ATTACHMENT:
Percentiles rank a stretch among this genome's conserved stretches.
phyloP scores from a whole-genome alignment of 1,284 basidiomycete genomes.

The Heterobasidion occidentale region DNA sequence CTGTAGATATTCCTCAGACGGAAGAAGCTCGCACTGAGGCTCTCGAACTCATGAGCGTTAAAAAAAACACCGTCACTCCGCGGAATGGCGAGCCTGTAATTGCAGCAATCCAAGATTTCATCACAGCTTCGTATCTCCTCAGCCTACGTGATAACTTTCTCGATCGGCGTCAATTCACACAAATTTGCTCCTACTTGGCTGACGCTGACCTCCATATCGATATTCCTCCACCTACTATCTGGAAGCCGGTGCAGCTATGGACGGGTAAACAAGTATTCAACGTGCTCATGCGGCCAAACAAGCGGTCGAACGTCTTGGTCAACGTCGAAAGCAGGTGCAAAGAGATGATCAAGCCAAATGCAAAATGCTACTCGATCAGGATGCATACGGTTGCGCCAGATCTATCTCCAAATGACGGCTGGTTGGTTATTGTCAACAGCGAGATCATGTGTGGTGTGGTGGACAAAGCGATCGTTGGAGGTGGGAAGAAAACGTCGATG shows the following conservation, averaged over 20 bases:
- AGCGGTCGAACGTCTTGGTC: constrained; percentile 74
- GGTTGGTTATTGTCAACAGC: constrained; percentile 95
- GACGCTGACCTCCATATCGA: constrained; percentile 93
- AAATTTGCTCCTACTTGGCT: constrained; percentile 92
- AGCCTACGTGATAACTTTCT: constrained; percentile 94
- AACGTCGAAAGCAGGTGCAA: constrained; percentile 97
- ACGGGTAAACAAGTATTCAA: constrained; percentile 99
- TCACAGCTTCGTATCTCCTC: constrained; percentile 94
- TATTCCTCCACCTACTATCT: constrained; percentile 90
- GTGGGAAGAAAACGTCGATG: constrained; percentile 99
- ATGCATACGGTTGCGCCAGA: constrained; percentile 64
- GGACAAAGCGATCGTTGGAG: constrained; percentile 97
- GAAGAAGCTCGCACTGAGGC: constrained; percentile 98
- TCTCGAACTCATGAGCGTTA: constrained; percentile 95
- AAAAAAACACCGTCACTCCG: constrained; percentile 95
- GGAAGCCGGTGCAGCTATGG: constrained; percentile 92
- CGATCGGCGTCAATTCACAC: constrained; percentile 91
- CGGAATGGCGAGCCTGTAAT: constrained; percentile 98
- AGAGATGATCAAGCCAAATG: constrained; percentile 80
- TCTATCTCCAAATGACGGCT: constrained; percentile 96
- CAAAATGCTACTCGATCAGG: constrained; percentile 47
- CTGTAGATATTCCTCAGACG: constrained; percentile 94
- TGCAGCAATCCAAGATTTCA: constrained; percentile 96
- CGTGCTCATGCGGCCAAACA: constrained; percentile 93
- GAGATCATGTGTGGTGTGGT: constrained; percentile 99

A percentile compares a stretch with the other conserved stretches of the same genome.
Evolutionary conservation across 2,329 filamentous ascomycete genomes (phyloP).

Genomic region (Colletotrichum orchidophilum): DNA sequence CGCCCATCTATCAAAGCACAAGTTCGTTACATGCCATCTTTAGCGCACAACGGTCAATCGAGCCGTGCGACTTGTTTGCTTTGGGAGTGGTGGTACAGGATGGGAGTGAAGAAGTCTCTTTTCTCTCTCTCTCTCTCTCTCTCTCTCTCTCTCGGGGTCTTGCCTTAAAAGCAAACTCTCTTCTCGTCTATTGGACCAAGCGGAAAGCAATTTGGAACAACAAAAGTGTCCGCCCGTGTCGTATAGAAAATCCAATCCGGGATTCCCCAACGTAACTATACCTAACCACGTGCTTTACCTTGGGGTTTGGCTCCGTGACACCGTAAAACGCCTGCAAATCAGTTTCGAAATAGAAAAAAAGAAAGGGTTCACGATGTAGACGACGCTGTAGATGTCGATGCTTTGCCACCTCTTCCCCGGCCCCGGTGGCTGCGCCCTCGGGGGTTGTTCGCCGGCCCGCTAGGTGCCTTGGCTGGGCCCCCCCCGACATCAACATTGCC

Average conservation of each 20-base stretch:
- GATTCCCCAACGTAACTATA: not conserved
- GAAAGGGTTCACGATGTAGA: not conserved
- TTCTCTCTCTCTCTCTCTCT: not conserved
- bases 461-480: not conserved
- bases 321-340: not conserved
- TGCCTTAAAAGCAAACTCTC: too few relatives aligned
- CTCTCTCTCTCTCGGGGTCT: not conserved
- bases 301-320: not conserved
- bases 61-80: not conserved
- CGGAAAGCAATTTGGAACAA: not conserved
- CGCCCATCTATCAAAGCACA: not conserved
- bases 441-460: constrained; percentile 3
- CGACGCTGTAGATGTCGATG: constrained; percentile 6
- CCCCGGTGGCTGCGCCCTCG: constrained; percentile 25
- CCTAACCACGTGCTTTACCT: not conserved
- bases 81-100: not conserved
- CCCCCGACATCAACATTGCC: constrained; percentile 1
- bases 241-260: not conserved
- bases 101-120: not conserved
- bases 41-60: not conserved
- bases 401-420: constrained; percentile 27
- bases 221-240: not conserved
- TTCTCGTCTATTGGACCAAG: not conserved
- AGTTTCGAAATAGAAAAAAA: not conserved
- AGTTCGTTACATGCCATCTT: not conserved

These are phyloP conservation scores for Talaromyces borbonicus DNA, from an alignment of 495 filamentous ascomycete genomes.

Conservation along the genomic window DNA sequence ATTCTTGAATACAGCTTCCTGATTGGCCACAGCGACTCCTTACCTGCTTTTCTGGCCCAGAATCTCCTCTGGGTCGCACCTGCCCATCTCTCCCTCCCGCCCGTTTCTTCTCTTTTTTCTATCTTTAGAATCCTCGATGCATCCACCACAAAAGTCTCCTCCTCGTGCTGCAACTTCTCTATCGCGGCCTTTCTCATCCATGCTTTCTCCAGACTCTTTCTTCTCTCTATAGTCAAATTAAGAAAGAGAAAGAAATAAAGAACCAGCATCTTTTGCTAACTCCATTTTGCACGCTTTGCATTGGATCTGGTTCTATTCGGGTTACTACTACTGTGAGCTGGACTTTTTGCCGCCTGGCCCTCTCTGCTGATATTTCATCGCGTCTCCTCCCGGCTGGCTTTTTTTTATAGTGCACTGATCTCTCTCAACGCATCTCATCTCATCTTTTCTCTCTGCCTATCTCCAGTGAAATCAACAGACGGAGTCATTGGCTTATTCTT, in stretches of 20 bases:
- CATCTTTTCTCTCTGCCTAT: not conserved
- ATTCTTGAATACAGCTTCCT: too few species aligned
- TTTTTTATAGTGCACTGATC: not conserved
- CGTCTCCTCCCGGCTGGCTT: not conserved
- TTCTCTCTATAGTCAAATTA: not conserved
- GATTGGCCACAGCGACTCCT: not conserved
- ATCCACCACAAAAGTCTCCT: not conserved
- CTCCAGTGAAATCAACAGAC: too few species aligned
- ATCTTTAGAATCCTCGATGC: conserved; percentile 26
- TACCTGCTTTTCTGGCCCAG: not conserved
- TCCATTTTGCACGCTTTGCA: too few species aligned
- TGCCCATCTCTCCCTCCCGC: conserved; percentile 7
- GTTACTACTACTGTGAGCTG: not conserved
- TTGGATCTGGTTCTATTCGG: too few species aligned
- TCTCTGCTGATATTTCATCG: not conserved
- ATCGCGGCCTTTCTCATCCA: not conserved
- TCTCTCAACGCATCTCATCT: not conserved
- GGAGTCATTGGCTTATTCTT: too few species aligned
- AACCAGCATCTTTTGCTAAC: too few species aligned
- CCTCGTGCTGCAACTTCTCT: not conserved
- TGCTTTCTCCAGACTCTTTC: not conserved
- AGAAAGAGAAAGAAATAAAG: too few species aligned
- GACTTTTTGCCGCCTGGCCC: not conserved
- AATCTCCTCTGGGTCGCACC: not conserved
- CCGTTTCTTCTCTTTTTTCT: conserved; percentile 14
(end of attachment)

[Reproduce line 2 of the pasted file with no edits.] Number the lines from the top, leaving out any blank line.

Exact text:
phyloP scores from a whole-genome alignment of 1,284 basidiomycete genomes.